Rowing the Atlantic ocean: St Albans man’s 3,000-mile journey

PUBLISHED: 16:07 16 October 2018 | UPDATED: 16:07 16 October 2018

The crew on a fundraising row along the Jurassic Coast (photo: Daniel Gregg Williams)

The crew on a fundraising row along the Jurassic Coast (photo: Daniel Gregg Williams)

Daniel Williams

It’s 3,000 miles of ocean, two hours on and two hours off for around 40 days - a St Albans geologist is taking up the challenge of rowing the Atlantic

Would you test yourself to the edge of human endurance? There are those in Hertfordshire who will. Meet Isaac Kenyon, a 24- year-old world record holder from St Albans, also a philanthropist, pioneering geologist and possible madman planning to row 3,000 miles across the Atlantic.

Dubbed the world’s toughest row, the Talisker Whisky Atlantic Challenge race starts from La Gomera in the Canaries in December and finishes in Antigua in the West Indies around 40 days later.

Isaac is part of the four-man Atlantic Discovery team taking on the race. Fellow crew members Ben Ajayi-Obe of Berkshire, Jack Hopkins of Somerset and Cameron Parker, living in Zurich but spending a lot of pre-race preparation time at his sister’s home in Herts, will set off in a 28ft rowing boat, loaded with almost a tonne of manpower, supplies and equipment. They will row continuously in shifts of two hours. Atlantic Discovery and the other 30 boats taking part will be unsupported during the crossing. The extreme journey will be a test of mental and physical endurance, beyond anything the participants have encountered before.

So what motivated Isaac to face extreme temperatures, sun exposure, freeze-dried meals, severe sleep deprivation, callouses, blisters, seasickness, 20ft waves and, most scarily, the unknown?

‘This crossing is an opportunity for me to combine my desire for personal growth, my love of all things salty and my interest in helping others.’

Atlantic Discovery team, with Isaac at front, in their heavy weather gear (photo: Penny Bird)Atlantic Discovery team, with Isaac at front, in their heavy weather gear (photo: Penny Bird)

He adds that a big part of this three-year experience is learning about himself. ‘It’s how I deal with challenging situations, overcome difficulty, manage stress and find my limits. I’m also building on my project management, fundraising and negotiation skills and setting the foundation for my future career aspirations.’

Isaac discovered a love for the sea a few years ago through his national level competitive swimming and, despite living almost at the furthest point from the coast in Britain, he had a keen interest in learning to row and sail.

‘Over the past 10 years I have taken part in at least 15 different sporting events to raise money for various causes. It gives me a really good feeling to be making a small contribution to people who don’t have the same privilege of good health and circumstance that I have.’

For team Atlantic Discovery, it’s Ben’s mother Rose who is the inspiration. She was diagnosed with multiple sclerosis 18 years ago, shortly after her daughter was born and Ben was still at school.

‘I always feel humbled when I listen to Ben telling me how his mum overcomes her symptoms with determination and grit every day,’ Isaac says. ‘Atlantic Discovery has chosen to row for Rose (#row4rose), hopefully raising awareness of MS which affects 100,000 people in the UK. Our total fundraising target is £60,000, which we hope will make a difference.’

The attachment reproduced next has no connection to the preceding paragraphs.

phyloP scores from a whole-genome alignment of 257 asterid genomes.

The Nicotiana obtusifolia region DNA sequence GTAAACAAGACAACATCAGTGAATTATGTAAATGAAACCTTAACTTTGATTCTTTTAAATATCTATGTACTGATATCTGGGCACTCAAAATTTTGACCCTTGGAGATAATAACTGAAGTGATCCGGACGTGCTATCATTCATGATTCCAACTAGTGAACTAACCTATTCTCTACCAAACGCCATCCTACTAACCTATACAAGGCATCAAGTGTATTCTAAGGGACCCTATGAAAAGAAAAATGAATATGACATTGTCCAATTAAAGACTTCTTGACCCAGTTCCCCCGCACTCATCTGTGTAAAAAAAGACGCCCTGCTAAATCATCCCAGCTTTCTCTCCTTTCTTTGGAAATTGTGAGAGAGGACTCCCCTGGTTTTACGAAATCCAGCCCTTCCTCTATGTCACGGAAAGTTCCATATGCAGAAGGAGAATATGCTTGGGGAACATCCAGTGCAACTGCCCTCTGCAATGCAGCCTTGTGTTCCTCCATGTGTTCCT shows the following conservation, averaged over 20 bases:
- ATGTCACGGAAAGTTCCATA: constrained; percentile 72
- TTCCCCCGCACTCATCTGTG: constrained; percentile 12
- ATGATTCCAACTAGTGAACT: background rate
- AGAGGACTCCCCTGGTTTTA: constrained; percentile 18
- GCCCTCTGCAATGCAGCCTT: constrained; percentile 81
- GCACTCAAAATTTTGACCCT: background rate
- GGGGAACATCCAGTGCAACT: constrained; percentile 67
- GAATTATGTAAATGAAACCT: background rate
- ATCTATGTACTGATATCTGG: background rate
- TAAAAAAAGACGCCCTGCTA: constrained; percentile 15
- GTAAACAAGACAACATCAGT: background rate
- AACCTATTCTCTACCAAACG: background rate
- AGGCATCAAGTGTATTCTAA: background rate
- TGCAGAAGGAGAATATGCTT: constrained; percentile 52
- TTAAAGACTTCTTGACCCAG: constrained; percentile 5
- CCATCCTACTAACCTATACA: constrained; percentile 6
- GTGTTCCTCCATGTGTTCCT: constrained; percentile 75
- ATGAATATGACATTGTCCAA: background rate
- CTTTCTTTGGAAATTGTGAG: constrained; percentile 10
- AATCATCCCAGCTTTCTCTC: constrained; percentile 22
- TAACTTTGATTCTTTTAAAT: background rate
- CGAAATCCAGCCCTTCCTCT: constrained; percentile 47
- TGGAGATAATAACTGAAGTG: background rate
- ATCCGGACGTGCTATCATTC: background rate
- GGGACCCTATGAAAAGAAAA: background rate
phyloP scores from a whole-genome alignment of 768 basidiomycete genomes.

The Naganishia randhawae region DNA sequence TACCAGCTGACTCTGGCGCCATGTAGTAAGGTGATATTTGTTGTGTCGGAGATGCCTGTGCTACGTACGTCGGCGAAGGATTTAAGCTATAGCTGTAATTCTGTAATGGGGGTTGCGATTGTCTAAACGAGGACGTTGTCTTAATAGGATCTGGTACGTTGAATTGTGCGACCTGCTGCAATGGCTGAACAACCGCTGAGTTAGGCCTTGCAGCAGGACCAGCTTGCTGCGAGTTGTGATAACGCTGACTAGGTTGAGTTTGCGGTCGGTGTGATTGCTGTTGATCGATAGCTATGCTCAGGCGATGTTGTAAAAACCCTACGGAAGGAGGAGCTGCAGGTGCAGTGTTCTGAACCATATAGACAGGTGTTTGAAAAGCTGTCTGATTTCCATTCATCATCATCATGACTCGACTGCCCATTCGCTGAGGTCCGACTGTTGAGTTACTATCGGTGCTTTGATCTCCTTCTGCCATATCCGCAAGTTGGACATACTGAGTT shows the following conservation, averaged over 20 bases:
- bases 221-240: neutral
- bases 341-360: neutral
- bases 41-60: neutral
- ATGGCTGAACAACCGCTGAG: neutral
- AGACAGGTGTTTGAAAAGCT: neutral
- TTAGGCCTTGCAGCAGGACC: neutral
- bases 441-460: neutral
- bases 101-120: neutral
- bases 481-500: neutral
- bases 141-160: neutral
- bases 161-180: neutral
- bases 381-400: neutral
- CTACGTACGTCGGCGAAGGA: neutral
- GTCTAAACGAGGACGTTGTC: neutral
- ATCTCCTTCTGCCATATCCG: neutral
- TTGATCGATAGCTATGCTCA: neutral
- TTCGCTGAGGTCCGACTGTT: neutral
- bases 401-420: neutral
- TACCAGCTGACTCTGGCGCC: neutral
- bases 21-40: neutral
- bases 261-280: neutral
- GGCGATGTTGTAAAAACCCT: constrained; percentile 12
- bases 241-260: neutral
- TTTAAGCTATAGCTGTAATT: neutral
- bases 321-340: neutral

Atlantic Discovery on a training exercise at Weymouth (photo: Penny Bird)Atlantic Discovery on a training exercise at Weymouth (photo: Penny Bird)

How do you prepare for such a mammoth challenge?

‘First I had to learn to row and start training. As part of the process, Ben and I did a couple of world record attempts. I am pleased to have been awarded a world record for longest ergometer row on an indoor rowing machine in the lightweight category (83 hours in May). Ben holds the world record for heavyweight category (100 hours and 30 minutes). Earlier this year we achieved the world record for longest continuous row on an indoor rowing machine mixed team (33 hours in January).

‘In addition to making sure we are in top condition physically and mentally, we are preparing our boat Ellida, our food and water supplies, learning and understanding safety and navigation procedures, teambuilding, managing our PR and social media presence, approaching potential sponsors and fundraising for our chosen charities. There’s not much time for a social life!’

Isaac says he would love Hertfordshire Life readers to join the crew on its journey. There are lots of ways to get involved – sponsorship, donating to the team’s charities the MS Society and Berkshire MS Therapy Centre, becoming a virtual stowaway and following their progress on social media. The website, has more.

Atlantic Challenge - unsupported across 3,000 miles of ocean from Africa to the West IndiesAtlantic Challenge - unsupported across 3,000 miles of ocean from Africa to the West Indies

The challenge

The annual Talisker Whisky Challenge ( was founded in 1997 and attracts around 30 boats from around the world comprised of solos, pairs and fours who row 3,000 miles across the Atlantic unaided.

Another Herts rowing hero is Jeff Willis of St Albans, part of an international team of eight, Polar Row, which holds the most world records achieved in one rowing expedition (11). The team rowed 600 miles across the Arctic from Norway to the furthest northern point last year, before rowing 680 miles towards Iceland, ending the freezing expedition on Jan Mayen island.

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